- I've just completed my masters in Applied geology. My family is ready to let me move out into the world of exploration, before I settle down, to earn much; to learn; to re pay the education loans and so on. Finding a good paying job; a satisfactorily enjoyable one here in India has been so elusive. I've always dreamed of working abroad, at one stage of my life, obviously for the reasons of being paid high and the desire to get to know the different ethnic groups. Works apart, getting to see all those wonderfully crafted geological structures that I've seen in televisions since childhood would be one experience to relish. Dear proffesionals, the words that I've put down are just a few of the hundreds that I would like to convey. Your help would be greatly appreciated. My plans of going abroad doesn't seem to move beyond a step.
- —Guest ngazipmi Chahong
- If you want to know the career ups and downs, just look at the up and down cycles of commodity prices...so goes the life of a geologist...up and down. If you are a dedicated field geologist, these cycles will drastically affect your earning ability and your "family health". Think twice in this very unstable world we live in. Geologists will always be the first to be laid off in a company whose livelihood depends on the managers keeping their jobs to make decisions. They will be working, the geologist won't be. As commodity prices go up and down, this will dictate the working periods for geologists.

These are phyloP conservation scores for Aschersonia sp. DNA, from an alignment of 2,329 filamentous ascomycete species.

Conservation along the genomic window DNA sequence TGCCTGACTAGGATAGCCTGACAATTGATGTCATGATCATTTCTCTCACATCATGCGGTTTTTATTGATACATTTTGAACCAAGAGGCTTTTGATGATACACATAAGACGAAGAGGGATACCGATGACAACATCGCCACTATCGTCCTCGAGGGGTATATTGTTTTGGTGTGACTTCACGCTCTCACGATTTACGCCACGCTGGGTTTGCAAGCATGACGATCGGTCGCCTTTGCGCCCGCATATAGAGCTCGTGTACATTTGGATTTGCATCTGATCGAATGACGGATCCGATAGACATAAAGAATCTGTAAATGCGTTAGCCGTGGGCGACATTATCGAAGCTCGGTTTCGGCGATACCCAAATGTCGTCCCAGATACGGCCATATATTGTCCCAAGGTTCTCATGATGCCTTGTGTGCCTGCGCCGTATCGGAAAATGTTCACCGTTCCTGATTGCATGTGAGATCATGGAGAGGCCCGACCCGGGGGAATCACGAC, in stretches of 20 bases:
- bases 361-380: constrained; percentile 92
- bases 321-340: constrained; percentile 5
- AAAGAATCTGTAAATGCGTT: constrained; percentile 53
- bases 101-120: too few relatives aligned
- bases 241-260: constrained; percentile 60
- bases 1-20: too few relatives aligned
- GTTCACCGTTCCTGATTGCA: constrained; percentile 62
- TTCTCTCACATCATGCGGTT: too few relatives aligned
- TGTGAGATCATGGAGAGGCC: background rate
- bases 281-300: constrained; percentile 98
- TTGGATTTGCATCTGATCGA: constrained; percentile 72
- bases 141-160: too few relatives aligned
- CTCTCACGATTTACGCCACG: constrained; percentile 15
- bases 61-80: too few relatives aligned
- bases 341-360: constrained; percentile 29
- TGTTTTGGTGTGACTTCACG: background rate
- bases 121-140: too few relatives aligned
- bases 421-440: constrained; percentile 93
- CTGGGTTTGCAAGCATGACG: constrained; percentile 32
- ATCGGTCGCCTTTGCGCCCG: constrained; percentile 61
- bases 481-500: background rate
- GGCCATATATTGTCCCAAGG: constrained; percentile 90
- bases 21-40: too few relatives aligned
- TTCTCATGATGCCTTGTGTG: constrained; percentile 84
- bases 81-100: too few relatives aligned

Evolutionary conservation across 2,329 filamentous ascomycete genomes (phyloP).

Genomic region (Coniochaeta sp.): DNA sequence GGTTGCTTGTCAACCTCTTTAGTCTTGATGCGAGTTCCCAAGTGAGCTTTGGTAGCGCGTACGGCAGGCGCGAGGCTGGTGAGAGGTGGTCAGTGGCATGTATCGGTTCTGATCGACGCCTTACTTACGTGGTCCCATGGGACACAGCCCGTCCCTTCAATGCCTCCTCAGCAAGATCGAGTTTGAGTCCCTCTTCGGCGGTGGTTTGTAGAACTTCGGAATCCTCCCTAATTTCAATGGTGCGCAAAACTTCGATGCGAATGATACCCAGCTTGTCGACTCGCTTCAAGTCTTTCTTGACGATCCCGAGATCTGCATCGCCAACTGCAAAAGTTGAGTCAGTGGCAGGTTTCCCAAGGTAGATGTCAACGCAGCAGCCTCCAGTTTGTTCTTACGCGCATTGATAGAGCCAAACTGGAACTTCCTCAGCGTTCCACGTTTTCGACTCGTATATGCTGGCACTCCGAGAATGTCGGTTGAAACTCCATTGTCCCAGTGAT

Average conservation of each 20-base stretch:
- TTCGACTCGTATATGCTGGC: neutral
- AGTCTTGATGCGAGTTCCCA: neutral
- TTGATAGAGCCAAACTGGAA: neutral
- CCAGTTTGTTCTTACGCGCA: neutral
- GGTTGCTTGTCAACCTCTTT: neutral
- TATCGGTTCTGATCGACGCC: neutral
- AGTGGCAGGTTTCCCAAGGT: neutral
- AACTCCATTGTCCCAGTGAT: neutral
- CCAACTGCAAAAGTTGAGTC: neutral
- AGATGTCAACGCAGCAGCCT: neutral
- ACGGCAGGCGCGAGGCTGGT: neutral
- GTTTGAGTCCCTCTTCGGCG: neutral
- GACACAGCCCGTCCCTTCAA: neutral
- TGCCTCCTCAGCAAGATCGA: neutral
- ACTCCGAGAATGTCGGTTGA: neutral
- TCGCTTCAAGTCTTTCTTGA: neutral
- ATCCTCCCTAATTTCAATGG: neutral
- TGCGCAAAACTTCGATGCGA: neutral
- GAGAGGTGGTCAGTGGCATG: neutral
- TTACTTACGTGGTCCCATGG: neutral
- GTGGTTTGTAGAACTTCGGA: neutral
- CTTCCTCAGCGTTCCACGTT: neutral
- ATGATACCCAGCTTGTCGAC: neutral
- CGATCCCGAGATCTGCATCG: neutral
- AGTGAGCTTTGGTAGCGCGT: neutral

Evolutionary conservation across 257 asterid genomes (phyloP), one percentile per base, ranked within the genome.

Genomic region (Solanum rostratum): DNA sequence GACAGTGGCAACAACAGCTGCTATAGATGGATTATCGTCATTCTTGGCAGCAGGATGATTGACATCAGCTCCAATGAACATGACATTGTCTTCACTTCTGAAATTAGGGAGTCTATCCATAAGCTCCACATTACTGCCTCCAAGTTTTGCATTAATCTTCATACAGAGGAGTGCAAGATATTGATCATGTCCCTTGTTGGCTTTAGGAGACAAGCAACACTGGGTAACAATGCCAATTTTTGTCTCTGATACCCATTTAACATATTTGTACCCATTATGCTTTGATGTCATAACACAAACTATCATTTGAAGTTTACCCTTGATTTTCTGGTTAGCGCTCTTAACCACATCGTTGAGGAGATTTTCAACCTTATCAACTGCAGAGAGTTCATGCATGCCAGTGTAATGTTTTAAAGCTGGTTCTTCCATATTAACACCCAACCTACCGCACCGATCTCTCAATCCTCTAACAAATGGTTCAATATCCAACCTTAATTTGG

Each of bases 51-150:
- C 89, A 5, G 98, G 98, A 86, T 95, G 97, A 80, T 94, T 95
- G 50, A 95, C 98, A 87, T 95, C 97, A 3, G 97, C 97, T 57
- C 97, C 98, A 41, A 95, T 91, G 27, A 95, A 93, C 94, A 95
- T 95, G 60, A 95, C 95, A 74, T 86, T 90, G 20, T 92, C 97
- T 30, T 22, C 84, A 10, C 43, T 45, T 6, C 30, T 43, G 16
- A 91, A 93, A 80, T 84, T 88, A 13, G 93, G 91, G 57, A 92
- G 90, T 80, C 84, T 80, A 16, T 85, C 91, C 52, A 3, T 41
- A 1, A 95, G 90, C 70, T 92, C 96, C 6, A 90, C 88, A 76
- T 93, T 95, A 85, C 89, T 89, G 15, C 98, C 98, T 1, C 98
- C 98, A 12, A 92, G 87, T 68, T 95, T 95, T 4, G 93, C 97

- —Guest Paul Gann
- I left my choice of architecture for exploration geology because I want the freedom to explore and I wanted to be 'closer to the sun' as I needed to be energized! Now being far from my wonderful wife has strained our relationship. I very much wanted to be closer to her and our three wonderful boys, so much so that I have to make a choice between sacrificing a calling I cherish so much for mining geology. That way, I could get to invite them along at times. My wife couldn't comprehend how I will claim to love her so much and yet be far away for so long. I am giving my wife and first son basic geologic lessons; hopefully someday soon we could all be together in some faraway place 'exploring for minerals'.
- —Guest O'muya L
How can I make this work
- I am planning on being a geologist and my significant other is planning on being a doctor. If I travel frequently and he works long days we won't be around with our children. I really want this job but I would rather I give up my career than my husband. I was thinking of just working in an office supporting other projects with the theory stuff and avoid travelling till they're older. I agree it is very different for women. If my man wanted a career I would encourage him but also try to get some time with him and the kids. I want to have three asap (soon after my degree) but doing small bits of work in that time.